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Is Sustainable Fashion Universally Accessible?


Image Credit: Jessica Daniels Within the next few years, the sales share of sustainable clothing is expected to double. Though the market portion is currently only at 3.9%, the looming expansion signifies that the fashion industry anticipates a growing interest in sustainability. Increasingly, we see fashion brands pledging their endorsements for more sustainable efforts and business practices, but what does this all really entail? And is it actually an initiative everyone can access? What is sustainable fashion?


Sustainable fashion began as a response to the discovery of how much the industry negatively impacted the environment. Alternatively known as ethical fashion, it is meant to reduce the harmful processes that go into producing and distributing clothes. Garments that fall into this category are designed to be environmentally friendly, using components that are sourced humanely, and are meant to last for long-term use. It also promotes the recycling and upcycling of fashion pieces to lessen industry waste. What prevents sustainable fashion from being accessible?

With how positive sustainable fashion sounds, here are the reasons why it only occupies such a small percentage of the market: The speed of fast fashion

An interest in fashion usually means keeping up to date with the latest styles. This is where fast fashion comes in. This refers to the rapid production of clothing, utilizing cheap materials and easy replication methods to create high amounts of garments quickly. Due to low company costs, clothes can be priced cheaply, but are also made poorly, so they are discarded more quickly. Unfortunately, despite these issues, fast fashion brands are usually marketed more widely, so they're popular resources for trend-minded consumers. The cost of clothing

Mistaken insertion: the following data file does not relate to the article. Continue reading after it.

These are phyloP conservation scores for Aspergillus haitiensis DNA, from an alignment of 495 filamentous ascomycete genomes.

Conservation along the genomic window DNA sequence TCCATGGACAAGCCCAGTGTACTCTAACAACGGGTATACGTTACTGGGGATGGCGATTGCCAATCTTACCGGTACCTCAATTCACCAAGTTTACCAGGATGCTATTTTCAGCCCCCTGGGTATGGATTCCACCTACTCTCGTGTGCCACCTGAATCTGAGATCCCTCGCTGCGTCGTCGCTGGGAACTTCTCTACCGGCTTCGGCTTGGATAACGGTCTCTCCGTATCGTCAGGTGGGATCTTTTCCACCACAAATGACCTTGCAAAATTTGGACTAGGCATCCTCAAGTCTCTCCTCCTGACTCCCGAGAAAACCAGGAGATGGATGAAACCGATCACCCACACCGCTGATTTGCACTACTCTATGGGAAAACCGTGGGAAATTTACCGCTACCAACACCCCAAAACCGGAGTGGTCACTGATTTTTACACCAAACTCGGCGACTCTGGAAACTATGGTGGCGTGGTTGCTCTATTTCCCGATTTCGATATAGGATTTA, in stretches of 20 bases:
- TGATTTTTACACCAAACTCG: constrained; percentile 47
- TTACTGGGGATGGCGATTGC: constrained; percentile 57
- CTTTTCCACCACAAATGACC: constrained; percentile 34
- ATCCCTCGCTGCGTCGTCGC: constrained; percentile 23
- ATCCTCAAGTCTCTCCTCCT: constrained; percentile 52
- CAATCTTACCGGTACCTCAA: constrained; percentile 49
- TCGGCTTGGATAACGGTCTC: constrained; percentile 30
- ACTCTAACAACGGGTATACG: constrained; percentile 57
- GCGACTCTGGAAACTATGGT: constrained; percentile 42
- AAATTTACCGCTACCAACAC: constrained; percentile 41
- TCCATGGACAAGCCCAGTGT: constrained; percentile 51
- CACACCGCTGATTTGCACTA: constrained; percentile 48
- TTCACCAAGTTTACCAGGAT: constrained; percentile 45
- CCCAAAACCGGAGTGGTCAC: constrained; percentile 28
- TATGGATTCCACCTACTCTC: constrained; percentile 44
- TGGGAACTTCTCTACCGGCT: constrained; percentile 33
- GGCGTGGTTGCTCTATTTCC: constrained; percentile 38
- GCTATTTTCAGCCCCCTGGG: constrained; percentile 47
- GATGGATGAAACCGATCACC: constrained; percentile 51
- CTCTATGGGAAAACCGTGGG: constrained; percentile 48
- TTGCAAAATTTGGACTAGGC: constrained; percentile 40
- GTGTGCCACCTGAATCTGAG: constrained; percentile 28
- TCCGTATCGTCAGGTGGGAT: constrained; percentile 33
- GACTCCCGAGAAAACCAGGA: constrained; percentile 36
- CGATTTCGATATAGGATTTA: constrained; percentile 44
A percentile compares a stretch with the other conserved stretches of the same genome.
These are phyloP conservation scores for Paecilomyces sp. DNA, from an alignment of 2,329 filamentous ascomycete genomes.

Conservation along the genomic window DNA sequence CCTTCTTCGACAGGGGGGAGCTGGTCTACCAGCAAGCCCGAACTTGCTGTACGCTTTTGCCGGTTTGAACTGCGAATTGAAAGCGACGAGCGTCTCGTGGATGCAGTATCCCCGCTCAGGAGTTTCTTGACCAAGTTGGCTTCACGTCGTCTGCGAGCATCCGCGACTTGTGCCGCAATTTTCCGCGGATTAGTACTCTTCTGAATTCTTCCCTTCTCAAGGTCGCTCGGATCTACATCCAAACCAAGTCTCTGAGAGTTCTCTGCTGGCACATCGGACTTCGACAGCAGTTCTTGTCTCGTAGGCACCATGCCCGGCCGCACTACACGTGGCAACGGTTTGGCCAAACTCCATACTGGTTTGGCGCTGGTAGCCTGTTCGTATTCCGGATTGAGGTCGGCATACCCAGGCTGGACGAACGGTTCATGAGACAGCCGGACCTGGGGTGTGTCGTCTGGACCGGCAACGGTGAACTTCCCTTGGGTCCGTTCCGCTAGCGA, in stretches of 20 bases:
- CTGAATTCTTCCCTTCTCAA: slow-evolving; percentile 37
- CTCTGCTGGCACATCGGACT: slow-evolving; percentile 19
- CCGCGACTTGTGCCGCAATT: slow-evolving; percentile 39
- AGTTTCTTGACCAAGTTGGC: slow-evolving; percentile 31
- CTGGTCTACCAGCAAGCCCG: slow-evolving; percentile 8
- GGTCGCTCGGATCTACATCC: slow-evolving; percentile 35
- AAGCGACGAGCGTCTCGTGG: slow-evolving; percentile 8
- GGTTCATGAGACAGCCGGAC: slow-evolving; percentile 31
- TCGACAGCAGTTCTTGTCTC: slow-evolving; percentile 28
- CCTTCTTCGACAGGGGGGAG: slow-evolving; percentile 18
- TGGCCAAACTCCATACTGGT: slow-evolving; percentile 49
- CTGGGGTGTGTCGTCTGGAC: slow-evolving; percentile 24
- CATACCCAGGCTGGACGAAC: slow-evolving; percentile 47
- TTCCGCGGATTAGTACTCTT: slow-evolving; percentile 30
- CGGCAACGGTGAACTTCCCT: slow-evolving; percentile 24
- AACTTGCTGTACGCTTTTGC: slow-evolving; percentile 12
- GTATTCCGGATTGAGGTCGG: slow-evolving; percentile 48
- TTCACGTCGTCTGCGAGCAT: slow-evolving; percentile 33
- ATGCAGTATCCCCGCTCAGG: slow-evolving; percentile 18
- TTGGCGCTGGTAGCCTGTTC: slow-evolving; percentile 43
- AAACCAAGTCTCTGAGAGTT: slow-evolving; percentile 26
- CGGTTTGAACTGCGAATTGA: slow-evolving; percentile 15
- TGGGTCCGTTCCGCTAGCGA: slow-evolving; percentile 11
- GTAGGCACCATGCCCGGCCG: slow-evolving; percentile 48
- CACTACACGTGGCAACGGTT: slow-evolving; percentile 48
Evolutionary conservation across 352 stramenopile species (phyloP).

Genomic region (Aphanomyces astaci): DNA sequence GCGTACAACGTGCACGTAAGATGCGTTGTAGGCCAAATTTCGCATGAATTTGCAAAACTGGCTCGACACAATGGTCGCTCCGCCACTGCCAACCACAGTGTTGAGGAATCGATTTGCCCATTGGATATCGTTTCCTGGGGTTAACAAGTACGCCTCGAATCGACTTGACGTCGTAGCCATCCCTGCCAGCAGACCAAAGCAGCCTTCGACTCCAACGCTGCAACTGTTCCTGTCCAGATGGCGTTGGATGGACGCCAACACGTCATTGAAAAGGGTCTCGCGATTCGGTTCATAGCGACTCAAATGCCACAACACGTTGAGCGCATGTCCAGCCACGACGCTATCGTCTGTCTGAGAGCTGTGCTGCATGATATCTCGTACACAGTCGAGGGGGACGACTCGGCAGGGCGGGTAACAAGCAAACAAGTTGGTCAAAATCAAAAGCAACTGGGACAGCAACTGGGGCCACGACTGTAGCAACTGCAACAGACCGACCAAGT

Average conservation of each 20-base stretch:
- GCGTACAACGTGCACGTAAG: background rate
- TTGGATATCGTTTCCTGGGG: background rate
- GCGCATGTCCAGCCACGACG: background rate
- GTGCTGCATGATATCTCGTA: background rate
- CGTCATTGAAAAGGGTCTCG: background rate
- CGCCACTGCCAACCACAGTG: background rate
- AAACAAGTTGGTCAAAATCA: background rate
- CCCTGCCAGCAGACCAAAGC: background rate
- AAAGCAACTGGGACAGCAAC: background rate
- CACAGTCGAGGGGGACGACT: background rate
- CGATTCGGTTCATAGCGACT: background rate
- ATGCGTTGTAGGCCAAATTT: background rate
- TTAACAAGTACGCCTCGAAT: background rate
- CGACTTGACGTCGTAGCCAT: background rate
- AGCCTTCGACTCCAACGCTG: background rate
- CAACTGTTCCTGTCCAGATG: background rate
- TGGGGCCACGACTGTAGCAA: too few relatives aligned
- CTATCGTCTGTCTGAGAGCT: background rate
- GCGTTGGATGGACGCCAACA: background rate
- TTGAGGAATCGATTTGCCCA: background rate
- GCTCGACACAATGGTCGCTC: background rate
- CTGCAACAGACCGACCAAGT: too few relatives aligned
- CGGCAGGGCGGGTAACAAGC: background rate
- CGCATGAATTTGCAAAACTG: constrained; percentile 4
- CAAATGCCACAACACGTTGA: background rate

On the contrary, some brands wanted to distance themselves from the affordability of fast fashion and marked up the prices of their clothing. They boast that, unlike fast fashion, their clothes are designed to last for a long time. This has perpetuated the belief that sustainable fashion is expensive. Since most people see that the price of one luxury piece is equal to several trendy garments, they tend to choose the latter since it gives the illusion of a better deal.

How sustainable fashion is inching towards accessibility

Though these obstacles exist, the future of sustainable fashion still looks promising. In recent years, the industry has provided alternatives that allow ethical fashion to be more accessible.

Wider use of sustainable fabrics

Textile waste in fashion produces over 11 tons yearly. This is why many conscientious stakeholders have turned to more eco-friendly fabrics. In fact, the use of such textiles is now a recognized part of building a sustainable wardrobe. Today, many sustainable fashion proponents espouse the use of materials like organic cotton, recycled polyester, and deadstock, among other options. By having clothes made from these materials, there is less wasted textile, and consumers are encouraged to make use of what's already there over something new. This added practical benefit has also helped make sustainable fashion more accessible since it maximizes the cost-per-wear and helps steer consumers away from more popular expensive fabrics.

The popularity of secondhand apparel

Another method of reducing fashion waste is to give clothes a second life. One option to achieve this is to support local thrift shops, either by donating or purchasing from them. Last 2021, the sales value of secondhand clothing was estimated to reach $96 billion worldwide. This number was derived from the sales of both physical and online stores. Consumers were revealed to be mainly comprised of the younger generation, with most of them coming from the Millennial and Generation Z age brackets. This is due to the rising relevancy of being eco-friendly and refraining from consumerism.

Justified pricing

However, this doesn’t mean that consumers fully avoid spending on fashion. Sustainable buyers just prefer to invest in clothing pieces that are priced appropriately. They look at the material’s quality, longevity, and durability to determine its value. They want to ensure that clothing pieces can be kept and worn repeatedly, without risking returns caused by cheap production methods. By doing so, they get their money’s worth for their fashion choices while still saving the planet.


*** Jackie Brickston is a freelance writer who enjoys topics surrounding sustainability, social media, and employment. In her spare time, she practices yoga and attends interpretative dance classes.

Written for: www.greenisms.com


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